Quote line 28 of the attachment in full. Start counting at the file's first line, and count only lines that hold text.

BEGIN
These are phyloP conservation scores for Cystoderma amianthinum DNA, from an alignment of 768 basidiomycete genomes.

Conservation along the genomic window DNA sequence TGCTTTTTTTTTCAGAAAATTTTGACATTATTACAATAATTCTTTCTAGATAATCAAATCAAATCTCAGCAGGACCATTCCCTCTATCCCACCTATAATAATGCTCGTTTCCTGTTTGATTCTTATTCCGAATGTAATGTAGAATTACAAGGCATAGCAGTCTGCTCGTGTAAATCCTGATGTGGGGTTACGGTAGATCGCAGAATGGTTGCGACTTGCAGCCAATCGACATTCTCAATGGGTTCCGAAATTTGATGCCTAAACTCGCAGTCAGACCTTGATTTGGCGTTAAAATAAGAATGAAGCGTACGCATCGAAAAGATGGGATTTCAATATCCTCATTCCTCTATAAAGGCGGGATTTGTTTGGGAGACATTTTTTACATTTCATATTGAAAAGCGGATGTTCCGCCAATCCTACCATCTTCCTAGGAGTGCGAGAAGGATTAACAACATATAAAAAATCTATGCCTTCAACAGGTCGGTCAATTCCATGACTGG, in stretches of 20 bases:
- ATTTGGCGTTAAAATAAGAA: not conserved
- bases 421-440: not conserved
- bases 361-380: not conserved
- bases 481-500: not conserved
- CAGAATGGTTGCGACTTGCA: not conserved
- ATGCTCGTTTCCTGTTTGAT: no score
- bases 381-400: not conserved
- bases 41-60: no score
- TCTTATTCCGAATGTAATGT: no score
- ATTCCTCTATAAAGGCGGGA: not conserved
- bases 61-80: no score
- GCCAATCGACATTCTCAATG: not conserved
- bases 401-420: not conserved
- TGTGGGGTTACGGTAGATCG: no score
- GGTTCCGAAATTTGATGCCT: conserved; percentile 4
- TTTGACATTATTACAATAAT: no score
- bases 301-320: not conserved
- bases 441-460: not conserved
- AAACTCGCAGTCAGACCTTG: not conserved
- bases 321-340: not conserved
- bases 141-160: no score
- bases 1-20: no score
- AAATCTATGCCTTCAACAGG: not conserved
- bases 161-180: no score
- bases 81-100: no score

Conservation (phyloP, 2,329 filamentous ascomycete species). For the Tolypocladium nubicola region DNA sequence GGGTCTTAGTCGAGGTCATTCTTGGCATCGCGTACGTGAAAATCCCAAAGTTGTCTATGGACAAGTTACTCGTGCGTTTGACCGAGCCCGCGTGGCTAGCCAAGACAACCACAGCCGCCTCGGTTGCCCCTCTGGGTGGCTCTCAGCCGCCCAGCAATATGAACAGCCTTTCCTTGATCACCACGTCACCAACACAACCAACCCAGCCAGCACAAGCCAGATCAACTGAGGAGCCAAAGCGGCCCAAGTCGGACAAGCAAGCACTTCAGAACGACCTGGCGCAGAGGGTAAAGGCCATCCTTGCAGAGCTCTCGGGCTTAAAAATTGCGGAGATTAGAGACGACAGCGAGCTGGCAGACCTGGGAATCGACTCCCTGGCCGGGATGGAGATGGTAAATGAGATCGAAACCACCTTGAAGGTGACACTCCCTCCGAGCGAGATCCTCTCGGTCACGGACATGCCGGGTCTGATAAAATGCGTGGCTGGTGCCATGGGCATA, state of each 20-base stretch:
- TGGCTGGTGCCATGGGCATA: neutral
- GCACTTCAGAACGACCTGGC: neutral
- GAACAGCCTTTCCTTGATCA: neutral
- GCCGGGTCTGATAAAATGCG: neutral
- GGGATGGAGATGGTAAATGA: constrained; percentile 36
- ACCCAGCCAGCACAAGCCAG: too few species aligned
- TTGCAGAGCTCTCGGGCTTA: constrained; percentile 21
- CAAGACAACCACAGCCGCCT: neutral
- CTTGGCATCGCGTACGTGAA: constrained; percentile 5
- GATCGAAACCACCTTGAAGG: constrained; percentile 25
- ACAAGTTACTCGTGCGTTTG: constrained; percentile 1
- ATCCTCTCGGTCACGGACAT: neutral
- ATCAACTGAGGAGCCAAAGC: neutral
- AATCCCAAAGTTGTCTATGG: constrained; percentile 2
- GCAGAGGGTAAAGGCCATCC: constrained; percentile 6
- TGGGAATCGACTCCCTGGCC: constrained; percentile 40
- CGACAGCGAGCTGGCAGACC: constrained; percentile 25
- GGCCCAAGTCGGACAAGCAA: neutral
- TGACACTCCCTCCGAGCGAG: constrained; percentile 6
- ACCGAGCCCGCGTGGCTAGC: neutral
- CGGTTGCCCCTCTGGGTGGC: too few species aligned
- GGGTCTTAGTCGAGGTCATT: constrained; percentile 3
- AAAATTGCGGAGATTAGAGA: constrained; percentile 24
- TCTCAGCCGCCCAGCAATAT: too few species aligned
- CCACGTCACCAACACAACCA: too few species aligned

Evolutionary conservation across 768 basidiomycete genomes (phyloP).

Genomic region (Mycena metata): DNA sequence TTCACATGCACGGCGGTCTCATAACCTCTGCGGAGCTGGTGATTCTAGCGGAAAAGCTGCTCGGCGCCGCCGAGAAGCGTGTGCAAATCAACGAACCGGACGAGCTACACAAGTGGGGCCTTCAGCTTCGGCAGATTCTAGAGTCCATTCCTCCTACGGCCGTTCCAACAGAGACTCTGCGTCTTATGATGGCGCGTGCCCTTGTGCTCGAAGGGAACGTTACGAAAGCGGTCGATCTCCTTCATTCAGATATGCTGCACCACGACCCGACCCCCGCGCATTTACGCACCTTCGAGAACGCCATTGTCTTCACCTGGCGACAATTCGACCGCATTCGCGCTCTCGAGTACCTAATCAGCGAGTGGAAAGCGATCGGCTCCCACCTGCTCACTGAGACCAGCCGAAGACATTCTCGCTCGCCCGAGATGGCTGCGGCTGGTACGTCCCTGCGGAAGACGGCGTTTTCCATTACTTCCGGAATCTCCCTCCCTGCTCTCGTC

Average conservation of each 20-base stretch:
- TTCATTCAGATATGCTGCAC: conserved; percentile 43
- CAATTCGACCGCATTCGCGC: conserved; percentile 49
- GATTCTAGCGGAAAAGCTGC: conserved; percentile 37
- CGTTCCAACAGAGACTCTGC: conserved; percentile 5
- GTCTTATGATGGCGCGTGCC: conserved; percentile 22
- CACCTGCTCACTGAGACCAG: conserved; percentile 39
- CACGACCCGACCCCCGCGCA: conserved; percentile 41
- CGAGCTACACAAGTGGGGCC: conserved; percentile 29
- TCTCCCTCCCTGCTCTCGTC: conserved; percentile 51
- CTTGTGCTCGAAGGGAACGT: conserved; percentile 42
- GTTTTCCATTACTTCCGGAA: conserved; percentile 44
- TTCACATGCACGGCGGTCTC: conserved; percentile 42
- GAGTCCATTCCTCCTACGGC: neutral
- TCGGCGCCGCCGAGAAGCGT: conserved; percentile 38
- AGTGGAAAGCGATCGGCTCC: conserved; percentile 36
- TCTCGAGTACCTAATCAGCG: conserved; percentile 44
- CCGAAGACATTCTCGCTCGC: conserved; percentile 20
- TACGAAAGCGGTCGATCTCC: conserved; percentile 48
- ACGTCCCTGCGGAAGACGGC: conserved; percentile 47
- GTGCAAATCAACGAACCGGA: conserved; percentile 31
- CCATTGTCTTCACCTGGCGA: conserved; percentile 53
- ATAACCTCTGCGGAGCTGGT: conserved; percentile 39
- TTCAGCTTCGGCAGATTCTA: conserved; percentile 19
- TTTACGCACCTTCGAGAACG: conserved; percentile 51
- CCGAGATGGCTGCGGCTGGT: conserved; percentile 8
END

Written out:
Conservation (phyloP, 2,329 filamentous ascomycete species). For the Tolypocladium nubicola region DNA sequence GGGTCTTAGTCGAGGTCATTCTTGGCATCGCGTACGTGAAAATCCCAAAGTTGTCTATGGACAAGTTACTCGTGCGTTTGACCGAGCCCGCGTGGCTAGCCAAGACAACCACAGCCGCCTCGGTTGCCCCTCTGGGTGGCTCTCAGCCGCCCAGCAATATGAACAGCCTTTCCTTGATCACCACGTCACCAACACAACCAACCCAGCCAGCACAAGCCAGATCAACTGAGGAGCCAAAGCGGCCCAAGTCGGACAAGCAAGCACTTCAGAACGACCTGGCGCAGAGGGTAAAGGCCATCCTTGCAGAGCTCTCGGGCTTAAAAATTGCGGAGATTAGAGACGACAGCGAGCTGGCAGACCTGGGAATCGACTCCCTGGCCGGGATGGAGATGGTAAATGAGATCGAAACCACCTTGAAGGTGACACTCCCTCCGAGCGAGATCCTCTCGGTCACGGACATGCCGGGTCTGATAAAATGCGTGGCTGGTGCCATGGGCATA, state of each 20-base stretch: